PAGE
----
My caveat is that you don’t need to beat people over the head with it. If you’re watching football, the announcer isn’t going “and the score is still 7-3” or “Tom Brady, multiple Superbowl winner” every 5 minutes, but a little goes a long way. The player profile overlay on the INDISC stream is so perfect for this kind of stuff. You don’t need to overly dumb it down for the people who already know what unlimited qualifying is, but the new viewer just needs a little extra context.


CliffsNotes in the booth! Every good commentator on ESPN has a bunch of papers and lists. I usually get hand fed results from @phendricks at most local events I cast, and they help catch up immensely. But yeah, a few bio notes about each player in the booth would be cool, along with some reminders on what to say.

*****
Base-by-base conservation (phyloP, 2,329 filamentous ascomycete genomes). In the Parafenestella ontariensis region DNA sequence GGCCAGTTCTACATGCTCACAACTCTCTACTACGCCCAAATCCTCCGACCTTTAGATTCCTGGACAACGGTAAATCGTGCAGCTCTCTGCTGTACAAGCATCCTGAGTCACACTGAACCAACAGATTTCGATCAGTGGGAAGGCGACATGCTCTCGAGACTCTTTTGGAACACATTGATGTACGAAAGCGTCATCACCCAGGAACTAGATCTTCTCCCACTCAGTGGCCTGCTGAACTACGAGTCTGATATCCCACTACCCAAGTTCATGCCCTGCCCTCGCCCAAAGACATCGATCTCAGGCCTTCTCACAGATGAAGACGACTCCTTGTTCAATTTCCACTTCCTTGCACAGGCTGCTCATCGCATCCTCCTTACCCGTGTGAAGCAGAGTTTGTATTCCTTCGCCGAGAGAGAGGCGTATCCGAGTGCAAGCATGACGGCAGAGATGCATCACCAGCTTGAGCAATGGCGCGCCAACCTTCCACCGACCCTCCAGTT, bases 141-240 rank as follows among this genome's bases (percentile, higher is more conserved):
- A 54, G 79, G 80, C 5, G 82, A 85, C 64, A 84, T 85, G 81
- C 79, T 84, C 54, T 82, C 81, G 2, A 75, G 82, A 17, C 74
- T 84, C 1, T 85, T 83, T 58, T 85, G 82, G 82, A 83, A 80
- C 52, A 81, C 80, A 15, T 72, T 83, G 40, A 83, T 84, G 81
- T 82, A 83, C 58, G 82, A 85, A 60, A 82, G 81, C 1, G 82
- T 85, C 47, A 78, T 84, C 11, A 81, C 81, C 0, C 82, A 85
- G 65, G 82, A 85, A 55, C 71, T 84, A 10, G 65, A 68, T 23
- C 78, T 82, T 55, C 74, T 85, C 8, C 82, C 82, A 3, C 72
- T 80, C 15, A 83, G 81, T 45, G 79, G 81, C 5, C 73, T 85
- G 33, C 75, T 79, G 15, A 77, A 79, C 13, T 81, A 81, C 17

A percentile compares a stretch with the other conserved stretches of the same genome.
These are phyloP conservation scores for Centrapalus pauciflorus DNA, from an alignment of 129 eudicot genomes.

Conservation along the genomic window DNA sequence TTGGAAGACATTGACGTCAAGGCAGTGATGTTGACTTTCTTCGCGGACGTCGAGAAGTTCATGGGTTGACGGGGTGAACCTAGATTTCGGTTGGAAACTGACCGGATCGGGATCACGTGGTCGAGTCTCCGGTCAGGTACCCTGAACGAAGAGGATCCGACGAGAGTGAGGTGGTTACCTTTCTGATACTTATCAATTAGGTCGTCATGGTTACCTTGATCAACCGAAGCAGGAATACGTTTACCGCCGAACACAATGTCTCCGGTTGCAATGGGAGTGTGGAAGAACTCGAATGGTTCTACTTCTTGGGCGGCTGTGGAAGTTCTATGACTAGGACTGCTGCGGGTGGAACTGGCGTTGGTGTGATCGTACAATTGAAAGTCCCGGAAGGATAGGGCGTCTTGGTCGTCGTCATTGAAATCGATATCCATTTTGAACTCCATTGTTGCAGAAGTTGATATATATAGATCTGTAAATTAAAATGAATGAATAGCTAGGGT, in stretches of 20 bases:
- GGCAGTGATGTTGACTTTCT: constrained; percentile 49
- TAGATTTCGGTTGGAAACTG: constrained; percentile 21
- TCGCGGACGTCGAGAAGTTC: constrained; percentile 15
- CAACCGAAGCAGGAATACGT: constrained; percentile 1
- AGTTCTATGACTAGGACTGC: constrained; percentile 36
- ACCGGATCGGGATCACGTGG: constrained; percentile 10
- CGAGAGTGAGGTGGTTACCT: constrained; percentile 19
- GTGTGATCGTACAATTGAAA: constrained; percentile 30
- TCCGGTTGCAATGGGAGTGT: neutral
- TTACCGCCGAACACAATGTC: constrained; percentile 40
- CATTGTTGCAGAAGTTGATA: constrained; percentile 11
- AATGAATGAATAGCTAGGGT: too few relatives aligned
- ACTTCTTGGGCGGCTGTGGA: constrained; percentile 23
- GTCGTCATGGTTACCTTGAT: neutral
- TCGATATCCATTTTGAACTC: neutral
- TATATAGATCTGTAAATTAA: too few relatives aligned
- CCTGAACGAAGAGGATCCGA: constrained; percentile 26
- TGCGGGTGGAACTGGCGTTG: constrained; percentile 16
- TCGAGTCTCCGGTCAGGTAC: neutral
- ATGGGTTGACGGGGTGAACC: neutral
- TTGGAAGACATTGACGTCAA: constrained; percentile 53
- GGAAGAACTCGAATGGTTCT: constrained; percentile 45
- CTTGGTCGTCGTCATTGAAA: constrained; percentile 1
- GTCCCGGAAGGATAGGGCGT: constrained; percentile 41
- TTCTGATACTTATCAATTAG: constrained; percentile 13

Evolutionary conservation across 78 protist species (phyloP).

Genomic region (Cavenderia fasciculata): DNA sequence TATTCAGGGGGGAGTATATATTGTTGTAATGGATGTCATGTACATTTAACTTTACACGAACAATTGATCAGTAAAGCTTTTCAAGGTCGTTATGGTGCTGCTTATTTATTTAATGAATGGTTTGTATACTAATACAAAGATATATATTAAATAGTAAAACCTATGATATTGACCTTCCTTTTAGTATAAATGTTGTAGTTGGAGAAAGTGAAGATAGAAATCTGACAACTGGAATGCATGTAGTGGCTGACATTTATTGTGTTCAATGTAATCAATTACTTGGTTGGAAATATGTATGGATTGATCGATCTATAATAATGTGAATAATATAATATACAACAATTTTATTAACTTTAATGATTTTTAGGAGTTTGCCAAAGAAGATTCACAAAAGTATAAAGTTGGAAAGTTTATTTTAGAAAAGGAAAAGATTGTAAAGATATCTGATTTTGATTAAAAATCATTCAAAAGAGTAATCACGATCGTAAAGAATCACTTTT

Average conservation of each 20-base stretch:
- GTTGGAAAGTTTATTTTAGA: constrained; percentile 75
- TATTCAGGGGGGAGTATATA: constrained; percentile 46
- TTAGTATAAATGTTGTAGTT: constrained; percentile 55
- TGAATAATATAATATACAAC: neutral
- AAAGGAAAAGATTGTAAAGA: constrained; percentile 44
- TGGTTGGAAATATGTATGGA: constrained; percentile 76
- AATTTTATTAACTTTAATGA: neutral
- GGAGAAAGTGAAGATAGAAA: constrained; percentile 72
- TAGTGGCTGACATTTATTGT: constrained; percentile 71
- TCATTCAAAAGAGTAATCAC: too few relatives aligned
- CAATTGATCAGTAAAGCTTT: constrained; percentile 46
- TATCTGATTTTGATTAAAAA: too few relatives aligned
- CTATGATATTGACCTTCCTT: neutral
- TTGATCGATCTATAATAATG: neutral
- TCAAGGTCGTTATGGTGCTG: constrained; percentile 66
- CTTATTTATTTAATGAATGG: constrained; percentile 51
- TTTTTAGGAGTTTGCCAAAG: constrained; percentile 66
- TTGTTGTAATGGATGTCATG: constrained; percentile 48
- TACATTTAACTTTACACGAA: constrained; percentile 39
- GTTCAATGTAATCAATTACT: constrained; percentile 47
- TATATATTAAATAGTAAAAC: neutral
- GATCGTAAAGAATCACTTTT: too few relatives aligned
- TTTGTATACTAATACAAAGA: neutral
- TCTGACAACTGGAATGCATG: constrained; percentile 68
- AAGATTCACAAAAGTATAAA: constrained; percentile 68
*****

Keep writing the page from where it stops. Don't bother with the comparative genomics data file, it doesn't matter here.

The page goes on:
You also have only a few people like Bowen who know almost every player and a little bit about them and know the rules on every single game. The problem with that is a player like Bowen is going to be playing in the PAPA finals instead of sitting in the booth to do commentary. D’oh!


Ooh, I forgot my one big pet peeve. Remember the game state! I tend to be frustrated when I know that say Player X has a big multiball coming or that everyone is on ball 2 but the casters miss it. I almost feel like a casting notepad could be a great asset.


I will gladly fly to a couple circuit events a year to take 24th/16th and do full commentary for finals instead of playing them if events pay me. ;)…or is that a :slight_smile:


I haven’t had time to scroll up in this older thread, or if it was in others… but the lack of a scoreboard on the stream is a valid critique – even more so because we’ve discussed it before as a community and there is a solution to fix this that’s been successfully used in many major tourneys (PAPA included) in the past. I’m confident that PAPA will implement/integrate this for the future, but it was quite frustrating to take a significant step backward on this crucial element.